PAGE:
The one-and-dones are done and gone. For all the premature jibber-jabber about the NCAA tournament being a showcase for Andrew Wiggins and Jabari Parker, what March did was show them the door and remind them that this is a month for big boys. With Wiggins upchucking his way to a four-point clunker on 1-for-6 shooting, which came a day after he giggled when asked about Stanford star Chasson Randle, it turns out the three most prominent talking points this time last week — the top two pro prospects and NBA tank-ee options, and 34-0 Wichita State — didn’t survive the first weekend.
Know any other event in sports that can weed out its best stories and, somehow, produce better ones?
“We definitely saw that video,” Randle said after Stanford eliminated a shockingly passive Wiggins and Kansas with a 60-57 victory, yet the latest example that the unanticipated is now the expected in this wonderful slice of American theater. “I definitely took it as a challenge. It was a little big extra motivation.”
Said Wiggins, whose terrible finish and erratic freshman season should make NBA people wonder if he, like Parker, has more collegiate work to do: “I let a lot of people down. If I would have played better, we wouldn’t be in this situation, you know? I blame myself for this.”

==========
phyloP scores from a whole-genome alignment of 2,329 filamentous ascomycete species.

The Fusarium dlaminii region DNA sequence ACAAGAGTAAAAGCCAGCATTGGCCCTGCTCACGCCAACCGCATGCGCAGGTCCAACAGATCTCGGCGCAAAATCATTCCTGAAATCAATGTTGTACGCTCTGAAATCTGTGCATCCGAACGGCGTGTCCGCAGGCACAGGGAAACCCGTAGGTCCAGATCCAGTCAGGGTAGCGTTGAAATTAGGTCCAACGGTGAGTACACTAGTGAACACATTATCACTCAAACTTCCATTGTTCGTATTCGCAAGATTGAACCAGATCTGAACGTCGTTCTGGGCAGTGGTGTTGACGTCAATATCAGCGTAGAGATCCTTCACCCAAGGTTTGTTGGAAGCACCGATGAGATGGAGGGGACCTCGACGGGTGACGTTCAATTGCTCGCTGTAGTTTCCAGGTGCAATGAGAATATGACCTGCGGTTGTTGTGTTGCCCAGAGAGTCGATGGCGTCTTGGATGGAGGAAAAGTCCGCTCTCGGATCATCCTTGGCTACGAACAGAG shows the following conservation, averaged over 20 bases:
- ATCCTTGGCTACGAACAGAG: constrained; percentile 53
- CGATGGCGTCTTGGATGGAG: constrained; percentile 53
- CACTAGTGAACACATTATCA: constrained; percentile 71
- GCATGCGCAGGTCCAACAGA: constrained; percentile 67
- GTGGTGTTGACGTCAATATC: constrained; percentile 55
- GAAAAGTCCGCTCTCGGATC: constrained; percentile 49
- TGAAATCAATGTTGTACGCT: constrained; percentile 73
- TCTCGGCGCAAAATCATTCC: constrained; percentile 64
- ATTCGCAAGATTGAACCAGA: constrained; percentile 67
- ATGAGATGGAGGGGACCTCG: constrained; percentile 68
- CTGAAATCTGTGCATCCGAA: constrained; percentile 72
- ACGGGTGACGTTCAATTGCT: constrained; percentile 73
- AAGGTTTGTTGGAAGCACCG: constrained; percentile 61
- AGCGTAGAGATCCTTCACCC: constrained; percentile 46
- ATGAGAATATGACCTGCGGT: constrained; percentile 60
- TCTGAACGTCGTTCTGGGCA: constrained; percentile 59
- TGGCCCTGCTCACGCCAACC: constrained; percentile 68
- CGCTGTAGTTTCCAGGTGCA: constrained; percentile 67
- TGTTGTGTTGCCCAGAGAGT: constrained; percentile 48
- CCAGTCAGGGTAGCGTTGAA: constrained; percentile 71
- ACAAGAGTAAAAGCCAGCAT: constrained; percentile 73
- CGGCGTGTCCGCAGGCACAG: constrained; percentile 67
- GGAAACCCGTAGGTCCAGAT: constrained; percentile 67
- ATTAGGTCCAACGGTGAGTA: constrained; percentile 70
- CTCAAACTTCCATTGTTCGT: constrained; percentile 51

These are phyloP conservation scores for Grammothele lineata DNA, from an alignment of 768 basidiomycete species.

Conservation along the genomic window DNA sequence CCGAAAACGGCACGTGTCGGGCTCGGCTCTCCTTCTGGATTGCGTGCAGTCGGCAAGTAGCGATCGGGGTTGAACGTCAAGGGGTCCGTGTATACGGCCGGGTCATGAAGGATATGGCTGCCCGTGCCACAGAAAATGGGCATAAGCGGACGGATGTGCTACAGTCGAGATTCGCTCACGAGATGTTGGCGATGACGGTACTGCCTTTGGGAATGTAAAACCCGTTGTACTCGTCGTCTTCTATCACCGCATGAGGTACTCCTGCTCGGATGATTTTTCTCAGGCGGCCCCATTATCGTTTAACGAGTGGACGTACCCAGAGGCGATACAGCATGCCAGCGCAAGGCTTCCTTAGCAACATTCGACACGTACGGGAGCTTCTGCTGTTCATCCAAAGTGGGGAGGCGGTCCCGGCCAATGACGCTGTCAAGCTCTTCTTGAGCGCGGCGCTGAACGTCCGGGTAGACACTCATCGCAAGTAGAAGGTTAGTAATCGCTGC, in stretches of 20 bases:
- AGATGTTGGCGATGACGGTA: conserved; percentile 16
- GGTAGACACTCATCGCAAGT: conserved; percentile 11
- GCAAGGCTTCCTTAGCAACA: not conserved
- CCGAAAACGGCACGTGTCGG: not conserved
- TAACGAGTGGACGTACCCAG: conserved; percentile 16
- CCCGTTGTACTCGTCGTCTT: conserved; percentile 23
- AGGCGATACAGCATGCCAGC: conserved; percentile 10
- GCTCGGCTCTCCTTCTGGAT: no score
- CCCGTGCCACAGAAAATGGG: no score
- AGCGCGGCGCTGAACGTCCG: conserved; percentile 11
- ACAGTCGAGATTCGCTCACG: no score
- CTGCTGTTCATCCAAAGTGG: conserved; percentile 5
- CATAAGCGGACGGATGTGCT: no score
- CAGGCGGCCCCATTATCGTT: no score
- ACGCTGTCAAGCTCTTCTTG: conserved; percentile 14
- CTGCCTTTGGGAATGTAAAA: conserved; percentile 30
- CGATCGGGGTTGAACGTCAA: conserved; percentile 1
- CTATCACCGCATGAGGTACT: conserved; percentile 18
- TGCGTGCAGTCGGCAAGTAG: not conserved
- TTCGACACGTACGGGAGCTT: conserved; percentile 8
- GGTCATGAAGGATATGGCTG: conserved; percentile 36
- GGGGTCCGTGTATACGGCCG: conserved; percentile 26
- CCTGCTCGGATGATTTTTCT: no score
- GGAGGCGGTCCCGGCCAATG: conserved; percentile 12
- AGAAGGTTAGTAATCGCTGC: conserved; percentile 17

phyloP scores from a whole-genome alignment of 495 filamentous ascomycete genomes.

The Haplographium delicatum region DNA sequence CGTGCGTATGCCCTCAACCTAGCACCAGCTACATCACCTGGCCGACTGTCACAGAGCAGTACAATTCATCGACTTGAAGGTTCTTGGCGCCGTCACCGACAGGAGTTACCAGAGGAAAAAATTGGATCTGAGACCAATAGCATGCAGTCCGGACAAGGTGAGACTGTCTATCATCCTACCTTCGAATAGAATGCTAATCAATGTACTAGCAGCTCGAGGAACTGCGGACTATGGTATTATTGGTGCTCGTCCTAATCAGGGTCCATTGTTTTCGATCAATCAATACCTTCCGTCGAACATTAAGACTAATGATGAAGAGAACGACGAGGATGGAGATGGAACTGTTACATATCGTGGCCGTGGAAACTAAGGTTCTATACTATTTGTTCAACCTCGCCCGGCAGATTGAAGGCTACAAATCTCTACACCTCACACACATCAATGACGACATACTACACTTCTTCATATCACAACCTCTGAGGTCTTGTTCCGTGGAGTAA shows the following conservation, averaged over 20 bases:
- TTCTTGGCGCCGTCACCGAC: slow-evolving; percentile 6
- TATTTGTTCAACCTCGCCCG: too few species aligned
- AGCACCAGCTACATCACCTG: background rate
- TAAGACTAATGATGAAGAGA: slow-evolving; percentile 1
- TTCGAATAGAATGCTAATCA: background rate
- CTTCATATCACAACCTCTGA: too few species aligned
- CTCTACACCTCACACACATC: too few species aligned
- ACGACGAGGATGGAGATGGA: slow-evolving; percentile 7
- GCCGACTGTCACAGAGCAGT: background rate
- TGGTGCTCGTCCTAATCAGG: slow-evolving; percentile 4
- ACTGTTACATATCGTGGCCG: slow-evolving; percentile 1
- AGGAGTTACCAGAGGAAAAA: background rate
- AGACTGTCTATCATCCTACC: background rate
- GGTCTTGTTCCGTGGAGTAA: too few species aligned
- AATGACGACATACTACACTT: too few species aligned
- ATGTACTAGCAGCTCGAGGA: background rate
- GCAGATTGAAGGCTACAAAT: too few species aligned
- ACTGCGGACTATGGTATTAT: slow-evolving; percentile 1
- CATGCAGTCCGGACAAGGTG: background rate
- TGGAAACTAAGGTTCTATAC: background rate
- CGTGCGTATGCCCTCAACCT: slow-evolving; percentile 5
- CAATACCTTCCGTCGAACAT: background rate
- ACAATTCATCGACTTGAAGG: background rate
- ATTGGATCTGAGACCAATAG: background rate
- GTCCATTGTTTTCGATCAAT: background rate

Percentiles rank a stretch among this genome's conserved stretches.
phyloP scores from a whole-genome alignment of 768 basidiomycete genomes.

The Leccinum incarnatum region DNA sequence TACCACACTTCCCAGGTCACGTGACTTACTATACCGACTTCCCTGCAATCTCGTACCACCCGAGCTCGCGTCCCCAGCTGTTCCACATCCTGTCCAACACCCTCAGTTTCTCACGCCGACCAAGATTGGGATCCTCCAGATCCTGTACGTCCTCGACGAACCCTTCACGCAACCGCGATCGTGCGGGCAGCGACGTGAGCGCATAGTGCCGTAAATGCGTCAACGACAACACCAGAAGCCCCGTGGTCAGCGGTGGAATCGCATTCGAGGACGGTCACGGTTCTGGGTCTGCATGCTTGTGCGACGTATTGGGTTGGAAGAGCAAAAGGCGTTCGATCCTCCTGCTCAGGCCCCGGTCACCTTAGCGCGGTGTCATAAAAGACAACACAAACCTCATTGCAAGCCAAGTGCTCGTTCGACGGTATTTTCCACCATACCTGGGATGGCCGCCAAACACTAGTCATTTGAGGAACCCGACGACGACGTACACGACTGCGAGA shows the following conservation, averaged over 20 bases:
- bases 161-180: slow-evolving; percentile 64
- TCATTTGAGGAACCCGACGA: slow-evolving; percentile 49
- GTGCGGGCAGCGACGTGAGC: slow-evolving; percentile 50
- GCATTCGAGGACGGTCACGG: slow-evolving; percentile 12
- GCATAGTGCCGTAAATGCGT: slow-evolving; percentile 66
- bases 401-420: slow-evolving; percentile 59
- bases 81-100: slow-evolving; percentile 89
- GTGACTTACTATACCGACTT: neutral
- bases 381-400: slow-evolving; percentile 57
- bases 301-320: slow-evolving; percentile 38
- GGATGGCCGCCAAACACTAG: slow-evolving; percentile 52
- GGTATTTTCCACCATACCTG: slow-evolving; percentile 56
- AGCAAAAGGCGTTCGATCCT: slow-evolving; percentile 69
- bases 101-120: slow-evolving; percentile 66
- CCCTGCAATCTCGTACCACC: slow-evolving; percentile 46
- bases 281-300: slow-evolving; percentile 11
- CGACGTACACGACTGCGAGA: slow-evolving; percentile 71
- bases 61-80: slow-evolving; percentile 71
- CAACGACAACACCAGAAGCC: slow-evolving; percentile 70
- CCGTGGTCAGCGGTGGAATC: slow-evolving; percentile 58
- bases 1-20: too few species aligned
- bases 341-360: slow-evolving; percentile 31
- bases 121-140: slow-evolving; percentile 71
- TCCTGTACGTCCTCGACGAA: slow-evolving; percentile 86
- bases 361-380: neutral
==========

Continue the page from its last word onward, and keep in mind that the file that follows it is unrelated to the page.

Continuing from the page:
Wichita State has no need to apologize. In the best game of an already magnificent tournament that routinely has produced overtimes, buzzer-beaters and thank-God-for-TV-on-smartphone moments — yo, Roy Williams, why didn’t you get a timeout called before the clock expires? — the Shockers were a missed three-pointer away from beating a Kentucky team that finally played to its sterling potential after a dismal regular season. John Calipari made a dumb comment that will haunt him Friday night against, um, heated rival Louisville in the Midwest Regional, blurting after the 78-76 win, “I’ve been doing this so long. I’ve been in wars. You all understand this was an Elite Eight game. The winner of this should have gone to the Final Four.’’
The winner will play Rick Pitino, the reigning national championship coach, who joins other title favorites — Billy Donovan and Florida, Tom Izzo and Michigan State — in the Sweet 16. But also still around are dangerous sneakups (UCLA, Michigan, Iowa State and dancing-fool coach Fred Hoiberg); brilliant performers (Connecticut’s Shabazz Napier, San Diego State’s Xavier Thames) and, oh yes, the first-ever instance of two brothers reaching the fourth round of the NCAA tournament in the same year.
Meet the Millers. You know Sean, successful and highly paid coach at Arizona, such a dribbling maniac as a kid in western Pennsylvania that he appeared on the “Tonight Show’’ and “That’s Incredible.’’ and was given a role in the so-bad-it-was-good movie, “The Fish That Saved Pittsburgh.’’ And you’re just getting to know his younger brother Archie, the coach at Dayton, which now is known as THE University of Dayton after toppling THE Ohio State University and then eliminating shooting-phobic Syracuse.
Jim Boeheim is out of the tournament. Mike Krzyzewski is out of the tournament. Bill Self is out of the tournament. Sean and Archie Miller are very much in the tournament.